Maine State Senator David Miramant
Maine State Senator David Miramant
At the end of August, the National Oceanic and Atmospheric Administration (NOAA) announced new regulations that will pose a serious threat to Maine’s lobster industry. The new regulations will close at least 950 square miles of the Gulf of Maine to lobstering from October to January, which is the most lucrative season. The regulations are supposed to protect the endangered right whale species. Scientists estimate that there are 360 right whales left. However, these new rules come at a time when there is no evidence or data to suggest that Maine lobstering is responsible for the deaths of right whales. That’s why I, along with over 150 legislators, wrote a letter to President Biden urging him to roll back NOAA’s new rules.

I believe that we must protect our marine wildlife and have an eye toward conservation. I think all lobster fishers would agree with me that the industry has been conscious of conservation for years. The Maine Department of Marine Resources, legislators and representatives of the lobster fishery began working on the issue of right whales over two years ago and have made productive suggestions.

Earlier this month, the Portland Press Herald reported, “Since 2017, 34 right whales have been killed, according to NOAA. An earlier estimate of 33 deaths attributed 21 to Canada and 12 to the U.S. Eleven incidents were attributed to ship strikes, including at least two in U.S. waters, but none can be linked to the Maine lobster industry.” No right whale has been entangled in Maine lobster gear in over 17 years of reporting. The Maine lobster industry is being punished for something they are not responsible for. Mainers have relied on our working waterfronts to provide for their families for generations. Last year, NOAA reached an agreement with the state about gear marking for easy identification and our lobster fishery has been making changes to the lines to prevent any potential harm to right whales. Now, NOAA has broken that agreement and fractured our trust. Lobster fishers have adapted to rules and regulations in the past to protect our marine life, but this time they’re being stretched too thin.

The new regulations are part of a three-phase plan that NOAA claims will reduce right whale deaths by 98% by 2030. The three-phase plan progressively shuts down regions to fishing and further stretches Maine’s lobster industry. NOAA estimates that the first phase of the plan will cost Maine’s lobster fishers between 5% and 10% in revenue per year. This does not account for what the long-term effects will be on the lobster industry holistically such as gear suppliers, restauranters, trap builders and rope manufacturers. The only way to implement the new plan and maintain the lobster industry requires Maine to completely rethink our lobstering practices. It would mandate the conversion from traditional rope fishing to expensive and developmental ropeless fishing technology. Some estimates indicate that to fully transform Maine’s lobster fleet to ropeless technology would cost upwards of $500 million. The technology is still in the developmental phase and may not even work properly.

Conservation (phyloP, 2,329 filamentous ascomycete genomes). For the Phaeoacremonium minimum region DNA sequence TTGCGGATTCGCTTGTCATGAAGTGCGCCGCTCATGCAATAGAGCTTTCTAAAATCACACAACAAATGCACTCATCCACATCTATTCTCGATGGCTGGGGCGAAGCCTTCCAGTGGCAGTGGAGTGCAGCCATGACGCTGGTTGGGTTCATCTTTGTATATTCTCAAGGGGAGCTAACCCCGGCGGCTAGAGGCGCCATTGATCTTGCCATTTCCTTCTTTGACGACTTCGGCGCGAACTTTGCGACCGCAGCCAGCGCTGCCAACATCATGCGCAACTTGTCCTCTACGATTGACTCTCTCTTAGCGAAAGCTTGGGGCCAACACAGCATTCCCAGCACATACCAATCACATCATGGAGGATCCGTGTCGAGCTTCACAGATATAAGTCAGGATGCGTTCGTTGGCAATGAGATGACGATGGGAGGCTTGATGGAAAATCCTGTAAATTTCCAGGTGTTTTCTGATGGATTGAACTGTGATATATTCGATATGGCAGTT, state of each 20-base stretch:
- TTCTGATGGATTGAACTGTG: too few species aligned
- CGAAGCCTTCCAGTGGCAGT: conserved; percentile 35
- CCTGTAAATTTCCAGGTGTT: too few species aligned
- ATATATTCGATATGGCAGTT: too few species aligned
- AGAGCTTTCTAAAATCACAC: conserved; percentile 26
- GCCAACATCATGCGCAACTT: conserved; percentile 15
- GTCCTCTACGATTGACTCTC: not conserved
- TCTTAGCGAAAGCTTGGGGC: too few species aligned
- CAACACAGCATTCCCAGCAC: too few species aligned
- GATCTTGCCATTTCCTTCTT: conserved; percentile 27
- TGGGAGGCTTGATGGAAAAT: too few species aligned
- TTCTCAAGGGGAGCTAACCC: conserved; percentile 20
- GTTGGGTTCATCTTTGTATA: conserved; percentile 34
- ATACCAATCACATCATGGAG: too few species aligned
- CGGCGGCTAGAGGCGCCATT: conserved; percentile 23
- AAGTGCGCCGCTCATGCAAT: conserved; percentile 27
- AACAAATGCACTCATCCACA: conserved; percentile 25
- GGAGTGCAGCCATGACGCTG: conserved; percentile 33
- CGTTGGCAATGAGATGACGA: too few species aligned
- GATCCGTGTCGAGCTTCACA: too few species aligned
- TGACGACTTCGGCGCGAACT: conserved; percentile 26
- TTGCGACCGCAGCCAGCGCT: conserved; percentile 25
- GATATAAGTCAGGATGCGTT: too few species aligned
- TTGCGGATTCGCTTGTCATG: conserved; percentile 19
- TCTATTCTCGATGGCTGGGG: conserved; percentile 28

The NOAA regulations have put hardworking Maine families in a hard spot. I oppose this proposal that puts our coastal communities in jeopardy, risks hardworking Maine families’ livelihoods and hurts our economy without ensuring safety for right whales. Environmental groups have opposed the regulations for not addressing the actual problem as well. I identify as an environmentalist and can recognize when a policy doesn’t solve the problem.

As we said in our letter to President Biden, many of us here in the State House believe that “the new regulations threaten to irreparably harm Maine’s iconic, sustainable lobster fishery.” Mainers remain committed to supporting both the vitality of the lobstering industry and protecting the right whale. We asked President Biden to immediately reverse the new regulations and to re-engage with the state of Maine, our agencies, and our stakeholders to fund a better solution. We’re asking for regulations that are based on documented risk, incorporate the needs of the people of Maine, take into account all the available resources, and are based in science.